Some local guardsmen are going to war.
About 50 civilian-airmen from the Washington Air National Guard’s 141st Civil Engineer Squadron, of Fairchild Air Force Base, will soon deploy to Afghanistan in support of Operation Enduring Freedom.
“We’re in our final preparations for mobilization,” said Lt. Col. Michael Nester, the unit’s commander, though he could not say when exactly they depart.
On the expeditionary mission, they will build temporary structures and provide improved infrastructure and living conditions for soldiers and Marines so they can perform better.
Like their ages and backgrounds, their civilian occupations vary greatly. They are truck drivers, construction workers, electricians, business owners and bartenders. They will provide skilled labor to accomplish tasks such as carpentry, plumbing, electricity and heating, ventilation and air conditioning.
“We have a lot of different guys with a lot of different skills,” Nester said, adding later, “That makes us pretty valuable in this theater.”
Although about 75 percent of the unit’s airmen have been deployed in the past, this is the unit’s first deployment to Afghanistan as a whole. They deployed to Baghdad in 2007. They are expected to return from Afghanistan this summer.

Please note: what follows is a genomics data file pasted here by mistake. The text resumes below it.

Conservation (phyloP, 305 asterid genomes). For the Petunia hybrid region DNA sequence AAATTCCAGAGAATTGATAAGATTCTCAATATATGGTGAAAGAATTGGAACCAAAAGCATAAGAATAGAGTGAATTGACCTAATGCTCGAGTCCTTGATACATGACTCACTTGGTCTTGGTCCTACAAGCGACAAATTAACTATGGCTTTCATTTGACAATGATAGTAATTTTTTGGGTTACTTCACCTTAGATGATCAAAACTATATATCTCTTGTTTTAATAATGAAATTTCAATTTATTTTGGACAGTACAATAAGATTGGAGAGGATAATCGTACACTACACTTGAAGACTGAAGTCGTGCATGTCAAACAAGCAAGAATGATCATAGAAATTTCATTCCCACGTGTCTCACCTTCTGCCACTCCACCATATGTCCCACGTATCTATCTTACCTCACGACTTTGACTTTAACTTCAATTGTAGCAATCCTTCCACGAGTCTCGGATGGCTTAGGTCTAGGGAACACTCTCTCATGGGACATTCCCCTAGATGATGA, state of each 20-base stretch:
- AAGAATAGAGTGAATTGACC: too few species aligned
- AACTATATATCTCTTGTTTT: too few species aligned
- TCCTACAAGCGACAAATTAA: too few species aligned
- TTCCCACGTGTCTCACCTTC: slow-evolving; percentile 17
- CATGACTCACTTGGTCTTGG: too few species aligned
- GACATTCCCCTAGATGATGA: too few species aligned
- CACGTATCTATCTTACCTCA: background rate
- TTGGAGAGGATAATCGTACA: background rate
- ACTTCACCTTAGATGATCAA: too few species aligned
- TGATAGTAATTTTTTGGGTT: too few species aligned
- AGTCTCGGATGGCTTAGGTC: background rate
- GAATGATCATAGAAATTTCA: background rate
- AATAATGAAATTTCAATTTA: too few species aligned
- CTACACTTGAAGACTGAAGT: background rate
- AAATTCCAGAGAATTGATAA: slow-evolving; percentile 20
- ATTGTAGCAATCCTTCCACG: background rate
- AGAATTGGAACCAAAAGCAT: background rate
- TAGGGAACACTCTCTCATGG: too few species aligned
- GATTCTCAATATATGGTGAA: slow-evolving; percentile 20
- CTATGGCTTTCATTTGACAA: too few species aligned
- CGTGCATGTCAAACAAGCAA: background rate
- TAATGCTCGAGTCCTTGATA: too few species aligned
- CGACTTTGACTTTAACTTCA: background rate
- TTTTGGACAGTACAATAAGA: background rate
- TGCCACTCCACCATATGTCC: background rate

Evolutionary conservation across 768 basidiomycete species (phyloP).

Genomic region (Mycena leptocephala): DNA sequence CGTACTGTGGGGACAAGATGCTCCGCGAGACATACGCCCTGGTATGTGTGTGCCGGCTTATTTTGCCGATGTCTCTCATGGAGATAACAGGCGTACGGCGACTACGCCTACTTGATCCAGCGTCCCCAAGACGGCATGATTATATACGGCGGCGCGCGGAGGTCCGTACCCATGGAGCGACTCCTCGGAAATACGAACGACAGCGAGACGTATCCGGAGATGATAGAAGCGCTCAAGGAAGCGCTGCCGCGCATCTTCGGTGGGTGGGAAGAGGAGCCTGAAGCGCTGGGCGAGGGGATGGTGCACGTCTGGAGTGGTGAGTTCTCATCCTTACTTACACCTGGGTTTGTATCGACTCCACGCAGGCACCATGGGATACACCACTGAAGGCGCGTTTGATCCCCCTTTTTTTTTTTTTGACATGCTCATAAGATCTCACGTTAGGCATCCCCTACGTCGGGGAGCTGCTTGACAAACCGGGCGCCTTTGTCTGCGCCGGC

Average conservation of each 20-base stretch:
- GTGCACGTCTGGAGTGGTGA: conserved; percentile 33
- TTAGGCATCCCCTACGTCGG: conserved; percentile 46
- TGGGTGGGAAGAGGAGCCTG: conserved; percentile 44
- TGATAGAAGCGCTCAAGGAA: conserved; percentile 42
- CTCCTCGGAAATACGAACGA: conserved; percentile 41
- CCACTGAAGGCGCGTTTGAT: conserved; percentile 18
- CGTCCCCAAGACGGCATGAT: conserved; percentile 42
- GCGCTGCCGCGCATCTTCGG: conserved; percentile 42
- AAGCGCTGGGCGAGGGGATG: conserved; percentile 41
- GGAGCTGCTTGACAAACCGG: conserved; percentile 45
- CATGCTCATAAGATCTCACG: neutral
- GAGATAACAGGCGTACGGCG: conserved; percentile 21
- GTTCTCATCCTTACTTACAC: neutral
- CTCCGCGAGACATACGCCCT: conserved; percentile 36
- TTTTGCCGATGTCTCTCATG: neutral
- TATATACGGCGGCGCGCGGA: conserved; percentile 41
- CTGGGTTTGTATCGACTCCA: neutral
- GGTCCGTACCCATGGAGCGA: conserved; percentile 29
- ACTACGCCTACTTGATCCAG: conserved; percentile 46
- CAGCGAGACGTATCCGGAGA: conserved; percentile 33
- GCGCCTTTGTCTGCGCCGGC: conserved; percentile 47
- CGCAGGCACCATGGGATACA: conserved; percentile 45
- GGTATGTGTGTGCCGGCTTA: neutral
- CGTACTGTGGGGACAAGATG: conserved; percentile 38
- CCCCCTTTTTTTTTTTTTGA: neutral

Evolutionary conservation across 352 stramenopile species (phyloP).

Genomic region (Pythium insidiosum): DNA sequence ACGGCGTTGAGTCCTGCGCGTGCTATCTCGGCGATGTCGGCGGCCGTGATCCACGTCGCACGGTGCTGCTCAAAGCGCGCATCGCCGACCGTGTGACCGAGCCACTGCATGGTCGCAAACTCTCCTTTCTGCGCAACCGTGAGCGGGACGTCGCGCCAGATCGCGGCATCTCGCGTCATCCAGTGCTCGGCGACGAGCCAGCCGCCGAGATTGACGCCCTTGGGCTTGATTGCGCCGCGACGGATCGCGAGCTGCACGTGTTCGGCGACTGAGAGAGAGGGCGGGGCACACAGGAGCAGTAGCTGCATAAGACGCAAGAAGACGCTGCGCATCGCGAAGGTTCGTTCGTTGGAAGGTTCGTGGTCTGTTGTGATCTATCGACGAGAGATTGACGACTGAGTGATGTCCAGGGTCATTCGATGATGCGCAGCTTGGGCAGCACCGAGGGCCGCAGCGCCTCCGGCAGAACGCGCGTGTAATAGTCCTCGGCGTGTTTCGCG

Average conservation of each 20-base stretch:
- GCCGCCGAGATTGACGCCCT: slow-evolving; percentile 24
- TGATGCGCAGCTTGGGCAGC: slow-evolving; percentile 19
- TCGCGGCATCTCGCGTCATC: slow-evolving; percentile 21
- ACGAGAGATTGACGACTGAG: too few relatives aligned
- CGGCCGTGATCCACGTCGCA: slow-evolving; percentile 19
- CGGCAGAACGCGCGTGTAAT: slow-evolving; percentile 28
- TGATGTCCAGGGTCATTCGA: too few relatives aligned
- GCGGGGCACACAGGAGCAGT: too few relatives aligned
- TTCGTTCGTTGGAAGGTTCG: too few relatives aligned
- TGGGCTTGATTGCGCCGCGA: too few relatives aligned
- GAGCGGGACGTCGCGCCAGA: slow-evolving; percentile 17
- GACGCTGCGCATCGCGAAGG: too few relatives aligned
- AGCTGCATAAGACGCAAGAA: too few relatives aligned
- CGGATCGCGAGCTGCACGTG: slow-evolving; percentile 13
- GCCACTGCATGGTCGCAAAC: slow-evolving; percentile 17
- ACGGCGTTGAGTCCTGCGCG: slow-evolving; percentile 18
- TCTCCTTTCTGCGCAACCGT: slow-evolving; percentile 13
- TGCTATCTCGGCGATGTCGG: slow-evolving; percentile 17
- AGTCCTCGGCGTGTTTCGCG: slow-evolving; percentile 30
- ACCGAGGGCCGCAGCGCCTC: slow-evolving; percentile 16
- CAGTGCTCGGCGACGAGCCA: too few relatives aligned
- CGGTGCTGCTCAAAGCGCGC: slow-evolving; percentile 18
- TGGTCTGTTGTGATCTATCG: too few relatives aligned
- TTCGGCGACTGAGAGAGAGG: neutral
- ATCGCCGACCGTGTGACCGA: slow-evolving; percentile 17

The squad will spread out to different forward operating bases around the country. In addition to their weapon, each will regularly haul rucksacks of half their body weight at elevations from 2,000 feet to 10,000 feet.
“Fitness is key,” Nester said. “Getting acclimated to the weather is key.”
Before deploying overseas, the unit will head to Fort Bliss, Texas, where they will undergo combat skills training.
As part of a briefing Saturday, they were shown what to do should their rifle become jammed in a firefight, but Master Sgt. Thomas Siegel said, “We hope we don’t ever have to use it.”
Overall, the airmen are excited to put their skills to use.
“We train a lot to have an opportunity to go help people out,” said Master Sgt. Kelly Williquette.
Leading up to their departure, many are spending what time they can with loved ones.
“You try to think of your family, the things that really matter to you,” said Airman 1st Class Andrew Sailors, 26.
They’ll leave behind anxious friends, family, spouses and children for a country that’s unfamiliar to them.
“They sacrifice a lot when they go,” Williquette said. “They miss graduations, miss birthdays. But they’re proud to go.”
However, the airmen say they’ll still be in good company.
“It’s good to know we’re going with such a good group,” Sailors said. “It’s amazing how quickly you grow on each other.”
Williquette, who works for the city of Airway Heights, said his wife of 22 years and three children are supportive despite the difficulties they’ll endure while he’s deployed.
“This is part of me,” he said. “This is what we do.”
sponsored According to two 2015 surveys, 62 percent of Americans do not have enough savings to handle an unexpected emergency, much less any long-term plans.